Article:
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Determinants of Trade with Solar Energy Technology Components: Evidence on the Porter Hypothesis?

  • Felix Groba

Studies analyzing renewable energy market development usually investigate additional capacity or investment. Characteristics, roles and determinants of cross border trade with renewable energy system components remain blurred. Environmental regulation and renewable energy policies are important in promoting renewable energy use. Yet, the effect of respective policies on determining exports remains ambiguous. The Porter hypothesis and the lead market literature argue that environmental regulation leads to a comparative export advantage. Empirical studies testing both hypotheses reach diverging conclusions and rarely focus on the renewable energy sector. Using solar energy technology components, this study adds to the literature by explaining exports of environmental technologies. The analysis uses a gravity trade model and a unique panel dataset to test the role of renewable energy policies on environmental technology exports from OECD countries and to describe structure and development of international solar energy technology component trade. The results find a rapidly growing market with trade dominated by European countries. The study supports the Porter and the lead market hypotheses as early adopters of strong renewable energy policies have gained a comparative advantage. Analyzing the importer side, the study suggests that regulatory policies and import tariffs determine export flows of solar energy technology components.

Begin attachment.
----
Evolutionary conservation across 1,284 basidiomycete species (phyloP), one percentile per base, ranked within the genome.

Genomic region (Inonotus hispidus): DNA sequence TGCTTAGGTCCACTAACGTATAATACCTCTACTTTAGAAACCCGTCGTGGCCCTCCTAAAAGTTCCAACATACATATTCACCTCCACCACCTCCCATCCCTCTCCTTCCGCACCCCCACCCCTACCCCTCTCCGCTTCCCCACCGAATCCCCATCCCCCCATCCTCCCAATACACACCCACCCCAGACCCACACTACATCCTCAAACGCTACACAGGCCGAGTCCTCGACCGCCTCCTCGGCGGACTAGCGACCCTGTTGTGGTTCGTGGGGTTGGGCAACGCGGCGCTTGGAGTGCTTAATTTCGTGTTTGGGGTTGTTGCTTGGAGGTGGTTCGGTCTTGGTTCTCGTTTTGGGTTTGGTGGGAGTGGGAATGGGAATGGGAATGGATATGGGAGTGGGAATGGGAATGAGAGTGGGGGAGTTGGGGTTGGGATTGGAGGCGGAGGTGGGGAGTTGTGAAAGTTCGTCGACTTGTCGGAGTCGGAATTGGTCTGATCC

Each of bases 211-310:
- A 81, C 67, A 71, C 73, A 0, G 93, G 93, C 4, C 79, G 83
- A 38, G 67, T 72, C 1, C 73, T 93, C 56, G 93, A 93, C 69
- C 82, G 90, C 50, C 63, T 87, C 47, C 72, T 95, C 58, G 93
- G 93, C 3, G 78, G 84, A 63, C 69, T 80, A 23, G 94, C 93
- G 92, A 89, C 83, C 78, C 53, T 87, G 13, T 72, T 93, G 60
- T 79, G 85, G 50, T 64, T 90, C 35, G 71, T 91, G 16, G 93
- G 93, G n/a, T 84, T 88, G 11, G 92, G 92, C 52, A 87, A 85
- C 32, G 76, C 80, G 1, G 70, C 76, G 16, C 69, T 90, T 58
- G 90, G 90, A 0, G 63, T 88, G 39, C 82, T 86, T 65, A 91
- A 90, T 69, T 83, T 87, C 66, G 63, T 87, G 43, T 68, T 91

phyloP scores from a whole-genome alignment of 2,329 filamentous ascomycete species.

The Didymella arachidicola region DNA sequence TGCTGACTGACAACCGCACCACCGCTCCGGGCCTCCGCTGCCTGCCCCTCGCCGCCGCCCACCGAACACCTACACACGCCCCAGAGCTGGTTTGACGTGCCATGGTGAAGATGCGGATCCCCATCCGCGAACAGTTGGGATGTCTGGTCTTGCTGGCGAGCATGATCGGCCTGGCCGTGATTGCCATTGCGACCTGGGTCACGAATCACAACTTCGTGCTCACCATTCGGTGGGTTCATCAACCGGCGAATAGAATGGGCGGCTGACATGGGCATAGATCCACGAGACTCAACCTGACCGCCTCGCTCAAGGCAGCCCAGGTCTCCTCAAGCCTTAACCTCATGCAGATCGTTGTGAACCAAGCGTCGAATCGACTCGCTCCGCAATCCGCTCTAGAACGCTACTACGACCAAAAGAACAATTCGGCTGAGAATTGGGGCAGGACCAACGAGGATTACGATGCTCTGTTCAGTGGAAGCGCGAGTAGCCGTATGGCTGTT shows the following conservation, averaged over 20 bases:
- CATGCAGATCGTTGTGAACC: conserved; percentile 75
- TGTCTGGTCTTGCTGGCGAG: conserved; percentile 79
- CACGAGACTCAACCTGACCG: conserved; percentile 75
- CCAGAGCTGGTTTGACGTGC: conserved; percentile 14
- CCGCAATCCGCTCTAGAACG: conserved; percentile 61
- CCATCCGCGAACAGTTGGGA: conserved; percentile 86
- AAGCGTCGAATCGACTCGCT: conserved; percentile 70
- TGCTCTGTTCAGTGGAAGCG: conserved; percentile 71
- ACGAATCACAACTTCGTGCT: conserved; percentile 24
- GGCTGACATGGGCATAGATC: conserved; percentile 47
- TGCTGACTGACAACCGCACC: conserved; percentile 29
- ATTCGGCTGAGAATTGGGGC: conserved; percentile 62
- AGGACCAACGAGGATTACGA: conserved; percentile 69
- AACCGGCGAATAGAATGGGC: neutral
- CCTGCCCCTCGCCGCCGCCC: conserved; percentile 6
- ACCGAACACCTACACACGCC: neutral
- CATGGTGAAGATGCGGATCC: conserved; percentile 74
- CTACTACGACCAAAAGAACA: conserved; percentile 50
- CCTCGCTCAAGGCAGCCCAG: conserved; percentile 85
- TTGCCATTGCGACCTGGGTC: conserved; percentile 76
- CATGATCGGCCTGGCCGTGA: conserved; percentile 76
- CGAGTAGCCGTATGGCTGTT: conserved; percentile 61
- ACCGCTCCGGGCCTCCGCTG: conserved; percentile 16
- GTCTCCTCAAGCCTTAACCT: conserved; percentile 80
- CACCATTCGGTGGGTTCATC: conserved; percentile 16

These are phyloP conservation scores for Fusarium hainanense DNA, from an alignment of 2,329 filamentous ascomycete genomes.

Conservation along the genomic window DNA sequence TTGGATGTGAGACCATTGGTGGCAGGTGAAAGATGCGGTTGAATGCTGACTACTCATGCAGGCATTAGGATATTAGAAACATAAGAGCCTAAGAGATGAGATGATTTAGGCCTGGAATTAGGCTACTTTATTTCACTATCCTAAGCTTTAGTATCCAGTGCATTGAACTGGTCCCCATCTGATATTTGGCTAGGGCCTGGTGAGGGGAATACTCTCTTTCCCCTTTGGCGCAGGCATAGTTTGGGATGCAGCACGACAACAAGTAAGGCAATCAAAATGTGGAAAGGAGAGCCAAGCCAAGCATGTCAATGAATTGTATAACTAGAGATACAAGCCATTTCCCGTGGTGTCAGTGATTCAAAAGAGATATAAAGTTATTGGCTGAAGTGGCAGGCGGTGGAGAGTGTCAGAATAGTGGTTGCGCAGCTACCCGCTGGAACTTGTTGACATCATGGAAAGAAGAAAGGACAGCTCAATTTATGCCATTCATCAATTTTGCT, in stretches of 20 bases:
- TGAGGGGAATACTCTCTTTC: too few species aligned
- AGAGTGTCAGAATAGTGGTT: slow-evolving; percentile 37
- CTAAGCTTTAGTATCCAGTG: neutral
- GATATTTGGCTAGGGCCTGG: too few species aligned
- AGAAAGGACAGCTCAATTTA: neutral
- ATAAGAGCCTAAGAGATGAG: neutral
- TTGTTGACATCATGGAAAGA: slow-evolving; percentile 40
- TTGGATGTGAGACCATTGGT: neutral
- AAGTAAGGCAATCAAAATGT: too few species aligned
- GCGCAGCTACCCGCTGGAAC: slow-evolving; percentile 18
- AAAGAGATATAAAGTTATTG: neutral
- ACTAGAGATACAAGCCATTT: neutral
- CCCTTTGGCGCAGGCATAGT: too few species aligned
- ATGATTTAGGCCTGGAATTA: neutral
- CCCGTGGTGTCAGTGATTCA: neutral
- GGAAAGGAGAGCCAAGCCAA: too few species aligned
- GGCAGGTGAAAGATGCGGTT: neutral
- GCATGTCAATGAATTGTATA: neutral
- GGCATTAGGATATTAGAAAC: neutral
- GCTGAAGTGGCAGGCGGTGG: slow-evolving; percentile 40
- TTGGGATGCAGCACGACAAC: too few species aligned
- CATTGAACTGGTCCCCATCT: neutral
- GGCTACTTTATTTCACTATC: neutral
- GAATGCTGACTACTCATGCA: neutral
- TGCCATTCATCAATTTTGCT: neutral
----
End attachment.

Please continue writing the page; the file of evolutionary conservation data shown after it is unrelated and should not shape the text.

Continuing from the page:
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Paper provided by DIW Berlin, German Institute for Economic Research in its series Discussion Papers of DIW Berlin with number 1163.

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Length: 40 p.
Date of creation: 2011
Date of revision:
Handle: RePEc:diw:diwwpp:dp1163
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